Memory's offspring : Uses of the past in Jewish, Latter-day Saint, and African American children's literature
New York, New York
Ph. D. diss.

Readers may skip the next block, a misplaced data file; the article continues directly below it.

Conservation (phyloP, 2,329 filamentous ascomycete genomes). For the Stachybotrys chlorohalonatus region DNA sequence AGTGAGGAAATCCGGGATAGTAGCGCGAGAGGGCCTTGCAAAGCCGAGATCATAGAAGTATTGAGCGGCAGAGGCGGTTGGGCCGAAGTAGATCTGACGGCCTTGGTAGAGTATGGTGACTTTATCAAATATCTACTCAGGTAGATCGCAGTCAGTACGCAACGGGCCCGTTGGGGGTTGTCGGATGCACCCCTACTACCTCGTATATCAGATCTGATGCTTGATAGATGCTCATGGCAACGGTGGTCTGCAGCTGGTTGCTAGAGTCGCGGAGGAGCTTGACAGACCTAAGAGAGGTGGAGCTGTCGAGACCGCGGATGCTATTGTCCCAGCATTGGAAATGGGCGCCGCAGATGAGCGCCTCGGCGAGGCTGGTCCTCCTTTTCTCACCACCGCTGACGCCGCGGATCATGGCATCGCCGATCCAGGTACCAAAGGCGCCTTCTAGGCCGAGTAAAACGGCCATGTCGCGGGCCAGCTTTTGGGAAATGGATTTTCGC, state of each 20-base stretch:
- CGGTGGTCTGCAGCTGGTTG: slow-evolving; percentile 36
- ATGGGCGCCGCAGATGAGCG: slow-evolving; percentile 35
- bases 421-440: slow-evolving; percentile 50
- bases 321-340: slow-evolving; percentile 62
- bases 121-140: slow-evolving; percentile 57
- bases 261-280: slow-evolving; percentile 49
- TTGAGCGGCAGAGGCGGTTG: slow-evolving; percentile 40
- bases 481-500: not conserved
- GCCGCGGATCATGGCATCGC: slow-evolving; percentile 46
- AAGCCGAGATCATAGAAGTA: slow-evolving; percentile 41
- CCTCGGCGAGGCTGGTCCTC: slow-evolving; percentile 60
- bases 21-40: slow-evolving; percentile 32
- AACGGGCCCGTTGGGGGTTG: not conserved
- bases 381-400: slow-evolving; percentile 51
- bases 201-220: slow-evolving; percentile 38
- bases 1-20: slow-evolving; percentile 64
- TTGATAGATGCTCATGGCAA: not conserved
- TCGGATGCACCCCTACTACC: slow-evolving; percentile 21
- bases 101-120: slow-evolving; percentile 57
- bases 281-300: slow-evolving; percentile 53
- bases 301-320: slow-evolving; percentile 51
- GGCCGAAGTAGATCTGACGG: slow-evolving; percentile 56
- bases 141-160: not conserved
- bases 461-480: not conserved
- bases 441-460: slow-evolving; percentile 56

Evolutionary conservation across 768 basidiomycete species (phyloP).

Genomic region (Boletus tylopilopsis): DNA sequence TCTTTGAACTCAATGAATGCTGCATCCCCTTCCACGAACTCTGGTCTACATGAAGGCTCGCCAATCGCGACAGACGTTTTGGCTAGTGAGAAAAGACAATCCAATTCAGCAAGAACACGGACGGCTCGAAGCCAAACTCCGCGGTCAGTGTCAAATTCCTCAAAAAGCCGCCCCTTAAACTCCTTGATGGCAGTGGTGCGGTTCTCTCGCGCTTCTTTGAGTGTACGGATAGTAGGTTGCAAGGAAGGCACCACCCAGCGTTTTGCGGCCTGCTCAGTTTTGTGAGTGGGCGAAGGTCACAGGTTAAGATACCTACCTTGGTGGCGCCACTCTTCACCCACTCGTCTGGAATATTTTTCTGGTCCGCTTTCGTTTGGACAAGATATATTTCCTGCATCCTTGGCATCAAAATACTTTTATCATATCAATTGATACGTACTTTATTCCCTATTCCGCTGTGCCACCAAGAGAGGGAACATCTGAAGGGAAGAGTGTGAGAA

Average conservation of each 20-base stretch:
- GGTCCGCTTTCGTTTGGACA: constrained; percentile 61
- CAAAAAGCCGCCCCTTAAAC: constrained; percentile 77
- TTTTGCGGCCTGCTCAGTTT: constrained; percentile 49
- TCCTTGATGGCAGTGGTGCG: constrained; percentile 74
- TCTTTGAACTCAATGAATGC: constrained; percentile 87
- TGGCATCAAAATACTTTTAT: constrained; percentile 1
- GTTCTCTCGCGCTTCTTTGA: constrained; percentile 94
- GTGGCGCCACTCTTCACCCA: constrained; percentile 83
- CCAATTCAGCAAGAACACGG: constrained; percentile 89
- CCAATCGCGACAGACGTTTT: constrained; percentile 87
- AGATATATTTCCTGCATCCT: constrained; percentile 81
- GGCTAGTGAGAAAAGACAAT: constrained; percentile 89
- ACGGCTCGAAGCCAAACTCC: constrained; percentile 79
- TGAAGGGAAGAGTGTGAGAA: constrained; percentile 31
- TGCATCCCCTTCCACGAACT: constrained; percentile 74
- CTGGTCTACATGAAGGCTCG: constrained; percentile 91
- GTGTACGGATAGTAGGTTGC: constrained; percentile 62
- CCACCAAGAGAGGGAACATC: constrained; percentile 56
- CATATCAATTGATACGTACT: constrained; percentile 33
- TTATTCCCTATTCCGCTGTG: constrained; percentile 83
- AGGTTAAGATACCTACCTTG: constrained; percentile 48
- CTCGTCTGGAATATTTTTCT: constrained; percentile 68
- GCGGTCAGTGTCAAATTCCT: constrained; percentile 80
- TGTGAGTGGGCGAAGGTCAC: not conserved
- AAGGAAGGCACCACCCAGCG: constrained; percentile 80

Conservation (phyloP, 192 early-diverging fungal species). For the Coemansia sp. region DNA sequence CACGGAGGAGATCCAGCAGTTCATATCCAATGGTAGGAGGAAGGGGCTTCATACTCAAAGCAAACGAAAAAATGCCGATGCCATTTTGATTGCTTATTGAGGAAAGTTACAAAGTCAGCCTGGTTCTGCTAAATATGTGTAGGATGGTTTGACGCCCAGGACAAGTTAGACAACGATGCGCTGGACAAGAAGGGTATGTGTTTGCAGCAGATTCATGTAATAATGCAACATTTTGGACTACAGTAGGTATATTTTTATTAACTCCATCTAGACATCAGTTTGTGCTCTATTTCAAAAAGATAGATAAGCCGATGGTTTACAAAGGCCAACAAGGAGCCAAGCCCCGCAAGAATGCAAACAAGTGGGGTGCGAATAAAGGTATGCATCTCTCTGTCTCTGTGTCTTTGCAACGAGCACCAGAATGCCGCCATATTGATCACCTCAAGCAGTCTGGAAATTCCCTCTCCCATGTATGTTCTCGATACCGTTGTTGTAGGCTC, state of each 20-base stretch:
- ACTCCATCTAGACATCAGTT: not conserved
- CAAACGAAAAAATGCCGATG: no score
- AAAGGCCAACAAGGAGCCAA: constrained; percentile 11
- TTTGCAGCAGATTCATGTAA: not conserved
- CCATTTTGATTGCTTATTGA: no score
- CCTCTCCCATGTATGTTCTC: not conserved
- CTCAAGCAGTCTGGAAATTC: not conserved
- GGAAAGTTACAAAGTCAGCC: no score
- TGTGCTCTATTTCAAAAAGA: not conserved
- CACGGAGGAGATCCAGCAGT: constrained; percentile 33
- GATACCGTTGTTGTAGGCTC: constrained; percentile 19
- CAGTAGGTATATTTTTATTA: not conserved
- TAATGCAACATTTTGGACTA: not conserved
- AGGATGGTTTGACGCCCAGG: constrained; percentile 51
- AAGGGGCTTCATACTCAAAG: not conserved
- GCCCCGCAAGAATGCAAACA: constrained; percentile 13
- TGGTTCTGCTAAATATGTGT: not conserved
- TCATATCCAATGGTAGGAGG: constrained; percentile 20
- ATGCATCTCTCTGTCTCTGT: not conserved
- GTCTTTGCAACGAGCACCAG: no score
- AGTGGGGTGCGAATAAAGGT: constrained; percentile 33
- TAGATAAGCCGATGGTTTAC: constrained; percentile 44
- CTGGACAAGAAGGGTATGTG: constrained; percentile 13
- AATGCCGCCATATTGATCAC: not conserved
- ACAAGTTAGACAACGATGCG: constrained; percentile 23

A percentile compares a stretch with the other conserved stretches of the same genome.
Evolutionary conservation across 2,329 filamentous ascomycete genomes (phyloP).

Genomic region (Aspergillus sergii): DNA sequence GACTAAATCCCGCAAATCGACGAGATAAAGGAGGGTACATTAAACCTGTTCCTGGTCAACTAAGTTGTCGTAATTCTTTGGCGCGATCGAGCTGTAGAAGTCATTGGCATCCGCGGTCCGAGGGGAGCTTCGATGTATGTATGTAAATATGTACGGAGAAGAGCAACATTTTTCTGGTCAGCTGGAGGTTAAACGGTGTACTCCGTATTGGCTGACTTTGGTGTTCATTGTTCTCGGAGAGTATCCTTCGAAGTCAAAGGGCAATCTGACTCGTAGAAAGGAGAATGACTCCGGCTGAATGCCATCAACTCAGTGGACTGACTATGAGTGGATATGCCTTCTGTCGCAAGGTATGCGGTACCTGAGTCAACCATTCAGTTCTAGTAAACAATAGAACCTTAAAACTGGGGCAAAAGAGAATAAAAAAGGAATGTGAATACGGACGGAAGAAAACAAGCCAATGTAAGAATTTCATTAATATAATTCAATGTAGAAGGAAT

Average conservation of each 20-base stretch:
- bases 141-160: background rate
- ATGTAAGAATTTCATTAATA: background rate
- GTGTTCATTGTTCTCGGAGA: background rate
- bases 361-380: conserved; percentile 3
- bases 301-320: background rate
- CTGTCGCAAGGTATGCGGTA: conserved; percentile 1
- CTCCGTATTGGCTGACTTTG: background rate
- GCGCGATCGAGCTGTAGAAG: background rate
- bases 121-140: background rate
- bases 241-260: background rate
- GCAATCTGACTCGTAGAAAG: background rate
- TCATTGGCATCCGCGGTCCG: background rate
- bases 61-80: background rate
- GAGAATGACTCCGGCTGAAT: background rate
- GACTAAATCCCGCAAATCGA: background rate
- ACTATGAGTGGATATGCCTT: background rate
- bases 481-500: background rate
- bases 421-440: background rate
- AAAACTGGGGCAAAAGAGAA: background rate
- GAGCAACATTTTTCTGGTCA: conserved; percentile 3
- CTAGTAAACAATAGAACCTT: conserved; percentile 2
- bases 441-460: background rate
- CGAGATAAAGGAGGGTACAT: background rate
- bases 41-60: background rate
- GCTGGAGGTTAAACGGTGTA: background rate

This dissertation is a study of how Jews, Mormons, and African Americans all utilize narratives of past suffering in order to construct and enforce contemporary religious identities in picture books and novels for young people. I examine children's materials because they are distilled sites of cultural construction: a concentrated point at which a community sorts out its values and its narratives. All three of these communities have experienced historical challenges--the Holocaust, immigration, the Middle Passage, and the journey to the American West, among others--that constitute major layers of their self-definitions; all three groups also understand themselves in terms of biblical ideas of Exodus, chosen-ness, and suffering. Although the precise nature of such ideas differs from group to group, each community is concerned with expressing its suffering as American suffering, and in expressing its triumphs as specifically American triumphs, thus establishing its credulity not as a population of "religious outsiders" but as patriotic constituents of the American religious community. I question the value of enshrining past suffering as a focal point of identity, arguing that it is a form of pedagogical violence, but also attending to the emotional, meaning-making work that it does in Americans' everyday religious lives. [Author's abstract]